ENVIRONMENTAL SAMPLING FAQs
Listed below are some common questions we hear from clients. If you don’t find what you are looking for in this list of Environmental Sampling FAQs, please give us a call at 1-800-673-7830.
- How do I know if there’s contamination?
- Is testing required?
- Does my tank leak?
- What does Phase I, Phase II, and Phase III refer to in environmental services?
- Do I need a Phase II or Phase III?
How do I know if there’s contamination?
The short answer: Sampling. Here’s why. Some contamination is obvious- evidence is on the surface, there is a known spill or leak, or there is another apparent indicator. The issue then is to delineate the contamination by determining the concentration (how much), extent (how deep and wide), and severity (does it involve soil, groundwater, waterways, adjacent properties, etc…). This information can be gathered through a site-specific sampling plan and remediation is engineered based on that data.
Other contamination is more concealed. So, how is contamination ruled out then? Site histories, property use, and site location can be strong indicators of potential contamination. For example, properties with aging underground storage tanks, or former/current dry-cleaning operations, or gas station pumps are always suspect. Questions also arise with properties adjacent to known contaminated sites or within buildings built during a specific time period. Soil and groundwater sampling can provide property owners’ reassurance and information needed to make prudent financial decisions. If there are issues, the lab results supply the crucial data to help engineer solutions.
Is testing required?
Usually sampling is needed with property transactions: buying, selling, refinancing, permits for expansion or renovations, or to better plan for property remediation in connection with an environmental property assessment. Often lenders will require testing when there is a site history of any commercial or industrial use or with residential properties if there is any evidence of an underground storage tank. The US Environmental Protection Agency (EPA) provides EPA-approved procedures for measuring the presence and concentration of physical and chemical pollutants.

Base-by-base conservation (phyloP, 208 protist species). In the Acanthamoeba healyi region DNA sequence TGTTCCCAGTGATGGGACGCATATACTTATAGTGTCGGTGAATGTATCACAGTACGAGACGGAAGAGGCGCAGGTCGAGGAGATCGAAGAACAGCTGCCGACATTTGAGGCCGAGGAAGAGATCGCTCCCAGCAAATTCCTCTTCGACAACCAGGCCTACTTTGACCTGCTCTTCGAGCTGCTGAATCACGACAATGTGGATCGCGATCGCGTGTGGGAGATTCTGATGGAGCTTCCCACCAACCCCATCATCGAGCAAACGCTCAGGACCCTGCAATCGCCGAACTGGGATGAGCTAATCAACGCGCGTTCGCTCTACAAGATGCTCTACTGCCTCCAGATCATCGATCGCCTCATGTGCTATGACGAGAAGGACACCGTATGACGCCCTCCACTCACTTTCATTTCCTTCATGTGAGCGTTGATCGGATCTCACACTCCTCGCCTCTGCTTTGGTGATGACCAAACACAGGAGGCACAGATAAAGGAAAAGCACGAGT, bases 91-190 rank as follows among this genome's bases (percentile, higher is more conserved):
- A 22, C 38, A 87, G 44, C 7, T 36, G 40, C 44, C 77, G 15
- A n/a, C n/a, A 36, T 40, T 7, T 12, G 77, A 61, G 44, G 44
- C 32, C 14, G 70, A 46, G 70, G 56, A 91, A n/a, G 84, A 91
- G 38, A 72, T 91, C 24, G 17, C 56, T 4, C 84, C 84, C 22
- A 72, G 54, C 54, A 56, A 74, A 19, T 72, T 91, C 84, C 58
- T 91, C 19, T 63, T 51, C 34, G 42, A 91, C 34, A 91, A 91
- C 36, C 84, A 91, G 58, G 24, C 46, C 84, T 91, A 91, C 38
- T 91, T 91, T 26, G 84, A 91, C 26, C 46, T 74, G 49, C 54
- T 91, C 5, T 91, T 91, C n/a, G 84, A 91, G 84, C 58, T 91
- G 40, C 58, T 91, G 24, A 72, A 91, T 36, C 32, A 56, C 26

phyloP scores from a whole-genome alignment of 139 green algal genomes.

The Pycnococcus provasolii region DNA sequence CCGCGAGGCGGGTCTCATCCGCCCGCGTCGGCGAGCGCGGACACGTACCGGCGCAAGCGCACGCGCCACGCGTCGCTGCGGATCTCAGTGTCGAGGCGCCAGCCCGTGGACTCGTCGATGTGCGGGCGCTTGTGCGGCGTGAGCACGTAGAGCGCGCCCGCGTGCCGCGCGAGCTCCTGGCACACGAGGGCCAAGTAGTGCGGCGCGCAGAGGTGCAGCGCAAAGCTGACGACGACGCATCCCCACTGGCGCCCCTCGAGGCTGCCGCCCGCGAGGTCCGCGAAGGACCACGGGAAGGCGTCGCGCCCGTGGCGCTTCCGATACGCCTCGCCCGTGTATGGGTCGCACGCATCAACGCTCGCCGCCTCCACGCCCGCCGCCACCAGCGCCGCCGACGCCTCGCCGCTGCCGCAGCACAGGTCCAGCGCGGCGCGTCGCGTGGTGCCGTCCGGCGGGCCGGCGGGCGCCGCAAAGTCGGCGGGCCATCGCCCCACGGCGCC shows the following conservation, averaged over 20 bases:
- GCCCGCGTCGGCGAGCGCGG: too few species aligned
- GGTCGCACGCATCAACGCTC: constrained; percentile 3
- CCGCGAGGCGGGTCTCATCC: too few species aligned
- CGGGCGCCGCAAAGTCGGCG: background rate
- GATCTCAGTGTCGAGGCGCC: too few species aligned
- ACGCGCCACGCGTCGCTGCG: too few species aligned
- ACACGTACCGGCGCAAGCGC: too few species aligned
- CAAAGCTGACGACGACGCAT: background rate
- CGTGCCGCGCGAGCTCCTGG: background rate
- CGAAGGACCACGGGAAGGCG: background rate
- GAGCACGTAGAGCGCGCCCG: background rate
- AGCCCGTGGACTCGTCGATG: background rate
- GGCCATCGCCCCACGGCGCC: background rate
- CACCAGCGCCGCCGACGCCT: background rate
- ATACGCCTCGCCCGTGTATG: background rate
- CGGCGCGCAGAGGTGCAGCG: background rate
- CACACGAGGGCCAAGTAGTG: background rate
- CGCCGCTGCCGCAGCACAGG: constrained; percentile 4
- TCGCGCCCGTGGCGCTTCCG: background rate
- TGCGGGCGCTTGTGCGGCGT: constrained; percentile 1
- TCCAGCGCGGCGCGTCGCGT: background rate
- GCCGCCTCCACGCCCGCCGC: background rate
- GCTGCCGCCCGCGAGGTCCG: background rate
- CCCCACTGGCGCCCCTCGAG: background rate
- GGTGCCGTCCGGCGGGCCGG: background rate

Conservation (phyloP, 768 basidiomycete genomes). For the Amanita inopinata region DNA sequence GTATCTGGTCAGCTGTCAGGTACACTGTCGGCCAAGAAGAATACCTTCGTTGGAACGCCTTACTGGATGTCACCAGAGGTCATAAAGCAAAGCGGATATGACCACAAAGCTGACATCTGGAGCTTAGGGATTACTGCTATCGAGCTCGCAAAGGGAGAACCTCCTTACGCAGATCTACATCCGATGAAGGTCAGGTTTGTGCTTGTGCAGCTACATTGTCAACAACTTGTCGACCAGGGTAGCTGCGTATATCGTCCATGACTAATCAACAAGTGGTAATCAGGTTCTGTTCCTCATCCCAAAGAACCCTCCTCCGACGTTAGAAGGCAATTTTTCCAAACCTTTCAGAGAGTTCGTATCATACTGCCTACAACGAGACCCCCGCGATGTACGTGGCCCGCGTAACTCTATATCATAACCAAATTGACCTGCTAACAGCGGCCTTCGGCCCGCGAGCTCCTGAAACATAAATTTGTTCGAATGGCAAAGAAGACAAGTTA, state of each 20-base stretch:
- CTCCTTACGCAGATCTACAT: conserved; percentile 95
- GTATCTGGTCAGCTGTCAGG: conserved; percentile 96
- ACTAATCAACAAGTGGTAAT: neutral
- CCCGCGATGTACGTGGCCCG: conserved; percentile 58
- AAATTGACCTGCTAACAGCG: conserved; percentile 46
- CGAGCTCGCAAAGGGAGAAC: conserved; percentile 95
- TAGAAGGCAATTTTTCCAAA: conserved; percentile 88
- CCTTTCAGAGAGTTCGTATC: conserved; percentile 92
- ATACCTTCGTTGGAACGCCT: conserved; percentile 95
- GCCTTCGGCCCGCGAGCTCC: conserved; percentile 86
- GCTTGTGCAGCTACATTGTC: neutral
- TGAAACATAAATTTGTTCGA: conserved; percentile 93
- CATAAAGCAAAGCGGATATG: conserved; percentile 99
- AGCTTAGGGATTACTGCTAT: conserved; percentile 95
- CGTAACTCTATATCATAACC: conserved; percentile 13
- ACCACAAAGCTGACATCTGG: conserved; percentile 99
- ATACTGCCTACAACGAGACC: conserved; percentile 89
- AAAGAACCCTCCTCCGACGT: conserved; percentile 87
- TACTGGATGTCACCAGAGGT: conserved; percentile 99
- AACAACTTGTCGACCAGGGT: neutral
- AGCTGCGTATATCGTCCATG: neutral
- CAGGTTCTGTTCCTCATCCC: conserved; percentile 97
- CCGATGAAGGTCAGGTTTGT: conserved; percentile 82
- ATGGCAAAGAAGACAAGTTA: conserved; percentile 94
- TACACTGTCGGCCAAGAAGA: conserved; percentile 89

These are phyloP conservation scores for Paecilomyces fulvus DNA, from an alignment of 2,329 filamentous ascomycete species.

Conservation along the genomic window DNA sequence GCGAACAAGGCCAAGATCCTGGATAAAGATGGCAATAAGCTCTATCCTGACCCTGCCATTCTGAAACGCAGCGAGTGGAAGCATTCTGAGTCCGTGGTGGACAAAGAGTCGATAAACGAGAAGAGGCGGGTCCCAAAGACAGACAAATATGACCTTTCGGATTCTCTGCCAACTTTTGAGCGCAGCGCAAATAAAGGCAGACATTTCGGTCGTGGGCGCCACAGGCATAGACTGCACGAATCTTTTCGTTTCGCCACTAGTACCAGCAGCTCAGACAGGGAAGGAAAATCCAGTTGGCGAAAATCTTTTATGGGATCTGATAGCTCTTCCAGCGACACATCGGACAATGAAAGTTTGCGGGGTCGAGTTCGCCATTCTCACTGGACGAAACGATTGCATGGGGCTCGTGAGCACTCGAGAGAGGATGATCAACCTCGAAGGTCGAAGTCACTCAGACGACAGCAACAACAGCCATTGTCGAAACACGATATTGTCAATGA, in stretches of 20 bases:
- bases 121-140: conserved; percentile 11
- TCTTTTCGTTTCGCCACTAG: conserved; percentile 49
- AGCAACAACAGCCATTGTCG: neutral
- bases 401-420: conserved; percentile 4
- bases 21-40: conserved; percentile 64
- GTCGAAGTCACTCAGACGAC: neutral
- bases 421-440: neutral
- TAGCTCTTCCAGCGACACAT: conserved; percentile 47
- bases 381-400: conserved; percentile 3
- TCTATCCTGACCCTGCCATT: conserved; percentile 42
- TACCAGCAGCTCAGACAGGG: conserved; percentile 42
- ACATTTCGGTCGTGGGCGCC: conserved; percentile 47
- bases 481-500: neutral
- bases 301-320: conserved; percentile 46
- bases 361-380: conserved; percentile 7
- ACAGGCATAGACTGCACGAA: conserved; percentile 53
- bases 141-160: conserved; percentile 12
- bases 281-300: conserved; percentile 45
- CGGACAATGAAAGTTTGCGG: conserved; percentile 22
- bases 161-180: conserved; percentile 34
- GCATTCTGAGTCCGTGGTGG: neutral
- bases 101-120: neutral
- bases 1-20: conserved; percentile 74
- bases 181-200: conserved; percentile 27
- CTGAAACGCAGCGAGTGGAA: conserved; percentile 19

Does my tank leak?
Soil boring sample analysis can validate underground storage tank integrity (no leakage); however, many lenders and buyers still require a certified tank closure either through tank removal or in-place closure. Sampling is most helpful to limit environmental liability uncertainties, delineate contamination, and show evidence of a contamination source.
What does Phase I, Phase II, and Phase III refer to in environmental services?
There is a specific document required by some lenders that is called a “Phase I Report” which outlines the environmental history of a property. However when used in general terms, Phase I, II, and III represent the typical stages in an environmental project. The first step (Phase I) is investigation and research to assess the potential for environmental concerns. The second step (Phase II) involves sampling and testing to qualify and quantify the presence of contamination. The final stage (Phase III) is the remediation, clean up, or documented monitoring of any identified environmental concern.
Phase I = Investigation and research to determine if there is evidence to suggest an environmental concern
Phase II = Sampling and tests to determine existence and/or scope of contamination
Phase III = Engineering, remediation and/or work that brings property into compliance
Do I need a Phase II or Phase III?
Phase I assessments typically focus on site history and exclude current sampling and testing. A Phase I only identifies potential concerns and recommends how to qualify them. If potential for environmental liability is discovered in any environmental assessments, follow-up testing is typically required by lenders and buyers. This testing stage, referred to as a Phase II, rules out, qualifies, and quantifies specific contaminates. If results indicate the need, a Phase III remediates, restores or monitors a property to bring testing results within acceptable limits. There are various regulatory agencies and site-specific standards that drive remediation requirements.